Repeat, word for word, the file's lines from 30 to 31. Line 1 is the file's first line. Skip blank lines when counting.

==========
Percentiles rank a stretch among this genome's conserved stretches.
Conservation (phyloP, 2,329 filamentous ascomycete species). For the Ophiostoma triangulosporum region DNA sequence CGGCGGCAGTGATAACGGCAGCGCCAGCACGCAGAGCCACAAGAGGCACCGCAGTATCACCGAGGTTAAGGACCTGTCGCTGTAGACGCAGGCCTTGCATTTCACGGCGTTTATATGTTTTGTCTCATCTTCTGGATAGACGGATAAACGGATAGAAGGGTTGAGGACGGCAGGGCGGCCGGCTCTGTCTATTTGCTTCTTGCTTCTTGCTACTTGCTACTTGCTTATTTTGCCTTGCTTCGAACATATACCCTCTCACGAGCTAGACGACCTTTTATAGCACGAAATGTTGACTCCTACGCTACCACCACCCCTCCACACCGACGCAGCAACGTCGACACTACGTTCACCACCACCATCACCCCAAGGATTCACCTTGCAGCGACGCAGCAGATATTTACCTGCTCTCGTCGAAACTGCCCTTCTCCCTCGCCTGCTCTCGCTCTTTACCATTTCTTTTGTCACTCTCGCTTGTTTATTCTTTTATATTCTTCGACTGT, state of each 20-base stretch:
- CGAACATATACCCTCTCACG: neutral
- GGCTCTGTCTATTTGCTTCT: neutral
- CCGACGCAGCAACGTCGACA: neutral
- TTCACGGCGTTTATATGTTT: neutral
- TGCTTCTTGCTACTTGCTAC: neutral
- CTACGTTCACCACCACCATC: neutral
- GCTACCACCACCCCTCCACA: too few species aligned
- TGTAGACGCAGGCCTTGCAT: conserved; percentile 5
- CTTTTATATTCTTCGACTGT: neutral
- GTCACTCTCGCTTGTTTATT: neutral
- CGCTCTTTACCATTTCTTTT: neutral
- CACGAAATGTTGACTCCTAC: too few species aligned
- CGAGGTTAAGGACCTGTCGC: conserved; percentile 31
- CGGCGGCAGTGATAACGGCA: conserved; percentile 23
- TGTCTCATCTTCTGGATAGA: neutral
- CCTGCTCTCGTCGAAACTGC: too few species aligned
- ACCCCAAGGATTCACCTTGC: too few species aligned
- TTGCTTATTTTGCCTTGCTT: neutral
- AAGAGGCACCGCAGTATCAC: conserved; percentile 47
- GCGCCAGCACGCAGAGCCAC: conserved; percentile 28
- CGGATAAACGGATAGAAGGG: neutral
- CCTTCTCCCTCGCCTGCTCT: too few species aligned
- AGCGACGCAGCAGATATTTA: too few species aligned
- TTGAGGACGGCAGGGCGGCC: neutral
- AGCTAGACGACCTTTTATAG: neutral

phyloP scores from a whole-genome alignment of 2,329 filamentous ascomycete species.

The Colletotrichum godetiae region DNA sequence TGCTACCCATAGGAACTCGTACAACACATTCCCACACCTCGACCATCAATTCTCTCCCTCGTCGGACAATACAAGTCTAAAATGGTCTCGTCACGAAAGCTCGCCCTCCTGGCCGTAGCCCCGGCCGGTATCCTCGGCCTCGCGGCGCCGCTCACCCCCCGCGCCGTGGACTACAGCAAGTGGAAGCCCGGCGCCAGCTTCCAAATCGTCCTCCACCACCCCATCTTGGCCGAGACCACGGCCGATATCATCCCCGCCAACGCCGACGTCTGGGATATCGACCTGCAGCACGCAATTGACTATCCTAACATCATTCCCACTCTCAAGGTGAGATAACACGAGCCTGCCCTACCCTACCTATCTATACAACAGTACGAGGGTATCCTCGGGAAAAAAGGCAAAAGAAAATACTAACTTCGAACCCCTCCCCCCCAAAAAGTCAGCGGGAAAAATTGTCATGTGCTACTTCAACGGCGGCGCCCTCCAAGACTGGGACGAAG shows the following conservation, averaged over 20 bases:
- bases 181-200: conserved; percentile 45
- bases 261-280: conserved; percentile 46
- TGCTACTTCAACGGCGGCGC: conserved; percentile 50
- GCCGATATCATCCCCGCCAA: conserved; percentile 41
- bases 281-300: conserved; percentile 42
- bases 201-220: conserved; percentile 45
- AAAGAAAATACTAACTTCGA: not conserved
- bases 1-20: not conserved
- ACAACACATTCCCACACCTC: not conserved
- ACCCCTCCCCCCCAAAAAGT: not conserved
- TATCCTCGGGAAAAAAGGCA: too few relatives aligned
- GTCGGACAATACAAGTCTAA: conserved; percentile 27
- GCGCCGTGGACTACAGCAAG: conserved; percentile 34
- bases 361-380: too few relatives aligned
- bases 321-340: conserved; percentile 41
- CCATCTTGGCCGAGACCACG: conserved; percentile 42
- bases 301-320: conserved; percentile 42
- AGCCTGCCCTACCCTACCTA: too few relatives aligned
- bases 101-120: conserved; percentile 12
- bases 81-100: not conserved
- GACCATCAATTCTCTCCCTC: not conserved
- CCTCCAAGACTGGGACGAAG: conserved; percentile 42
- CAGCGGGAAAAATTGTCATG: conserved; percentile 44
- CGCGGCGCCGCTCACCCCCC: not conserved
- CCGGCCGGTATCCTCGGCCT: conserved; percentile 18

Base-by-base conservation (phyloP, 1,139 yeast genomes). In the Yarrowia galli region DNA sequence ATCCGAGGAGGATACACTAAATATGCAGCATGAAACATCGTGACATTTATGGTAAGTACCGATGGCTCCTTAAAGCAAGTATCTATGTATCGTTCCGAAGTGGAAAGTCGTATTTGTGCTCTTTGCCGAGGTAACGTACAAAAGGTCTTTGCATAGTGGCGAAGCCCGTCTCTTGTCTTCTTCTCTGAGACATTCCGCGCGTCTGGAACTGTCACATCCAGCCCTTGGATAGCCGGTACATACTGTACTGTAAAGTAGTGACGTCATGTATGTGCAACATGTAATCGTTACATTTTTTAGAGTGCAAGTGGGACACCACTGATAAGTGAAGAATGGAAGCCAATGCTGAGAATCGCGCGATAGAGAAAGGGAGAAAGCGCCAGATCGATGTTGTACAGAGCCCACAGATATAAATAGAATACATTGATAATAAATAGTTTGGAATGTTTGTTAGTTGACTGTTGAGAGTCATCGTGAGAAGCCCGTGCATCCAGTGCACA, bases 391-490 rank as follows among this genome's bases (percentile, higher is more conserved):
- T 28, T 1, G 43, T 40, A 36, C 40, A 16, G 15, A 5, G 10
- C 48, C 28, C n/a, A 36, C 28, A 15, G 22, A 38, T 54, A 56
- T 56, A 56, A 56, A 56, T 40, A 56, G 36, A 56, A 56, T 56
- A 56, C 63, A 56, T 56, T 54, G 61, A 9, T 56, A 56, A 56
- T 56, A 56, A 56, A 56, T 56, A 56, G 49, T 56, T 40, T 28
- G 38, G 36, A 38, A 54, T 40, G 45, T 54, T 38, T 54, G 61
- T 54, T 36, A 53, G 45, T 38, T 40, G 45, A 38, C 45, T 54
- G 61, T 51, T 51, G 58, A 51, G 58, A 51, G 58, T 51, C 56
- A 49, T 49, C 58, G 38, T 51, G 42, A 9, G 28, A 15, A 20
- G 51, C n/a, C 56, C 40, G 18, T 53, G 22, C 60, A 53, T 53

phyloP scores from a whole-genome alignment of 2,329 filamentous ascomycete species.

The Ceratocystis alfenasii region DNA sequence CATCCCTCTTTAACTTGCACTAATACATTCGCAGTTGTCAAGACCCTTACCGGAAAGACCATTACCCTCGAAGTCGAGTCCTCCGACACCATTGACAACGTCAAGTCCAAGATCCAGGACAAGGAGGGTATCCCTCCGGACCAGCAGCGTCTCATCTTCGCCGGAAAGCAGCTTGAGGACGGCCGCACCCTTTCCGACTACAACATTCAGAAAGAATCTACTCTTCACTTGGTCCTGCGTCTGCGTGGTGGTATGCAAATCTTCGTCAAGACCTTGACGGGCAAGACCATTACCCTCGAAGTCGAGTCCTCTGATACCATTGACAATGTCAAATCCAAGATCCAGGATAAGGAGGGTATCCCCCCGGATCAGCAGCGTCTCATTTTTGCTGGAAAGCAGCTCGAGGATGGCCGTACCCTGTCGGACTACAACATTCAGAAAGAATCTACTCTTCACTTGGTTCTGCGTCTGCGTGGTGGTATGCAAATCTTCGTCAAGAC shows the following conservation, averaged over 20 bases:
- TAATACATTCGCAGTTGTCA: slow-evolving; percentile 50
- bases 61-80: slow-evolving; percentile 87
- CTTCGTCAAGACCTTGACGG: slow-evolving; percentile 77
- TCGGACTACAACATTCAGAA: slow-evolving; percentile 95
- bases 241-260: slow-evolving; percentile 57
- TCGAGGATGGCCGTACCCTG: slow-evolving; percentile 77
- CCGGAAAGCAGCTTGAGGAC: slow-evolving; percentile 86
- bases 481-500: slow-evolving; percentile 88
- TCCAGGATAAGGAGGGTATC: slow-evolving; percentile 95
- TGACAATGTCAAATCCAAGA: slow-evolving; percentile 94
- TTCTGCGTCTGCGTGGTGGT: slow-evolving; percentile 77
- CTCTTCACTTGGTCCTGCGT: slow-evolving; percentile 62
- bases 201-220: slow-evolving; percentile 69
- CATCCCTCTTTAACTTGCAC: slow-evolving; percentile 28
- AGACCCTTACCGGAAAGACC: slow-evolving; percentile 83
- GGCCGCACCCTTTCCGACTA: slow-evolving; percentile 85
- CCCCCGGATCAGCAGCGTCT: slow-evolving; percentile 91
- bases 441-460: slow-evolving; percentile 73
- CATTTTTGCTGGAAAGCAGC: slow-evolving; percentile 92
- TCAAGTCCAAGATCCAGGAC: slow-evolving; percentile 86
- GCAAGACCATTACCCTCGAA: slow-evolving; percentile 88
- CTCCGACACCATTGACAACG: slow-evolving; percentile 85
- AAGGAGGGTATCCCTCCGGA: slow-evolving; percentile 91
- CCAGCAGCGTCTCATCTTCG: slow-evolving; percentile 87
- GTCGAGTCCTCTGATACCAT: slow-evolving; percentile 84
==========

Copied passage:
- bases 181-200: conserved; percentile 45
- bases 261-280: conserved; percentile 46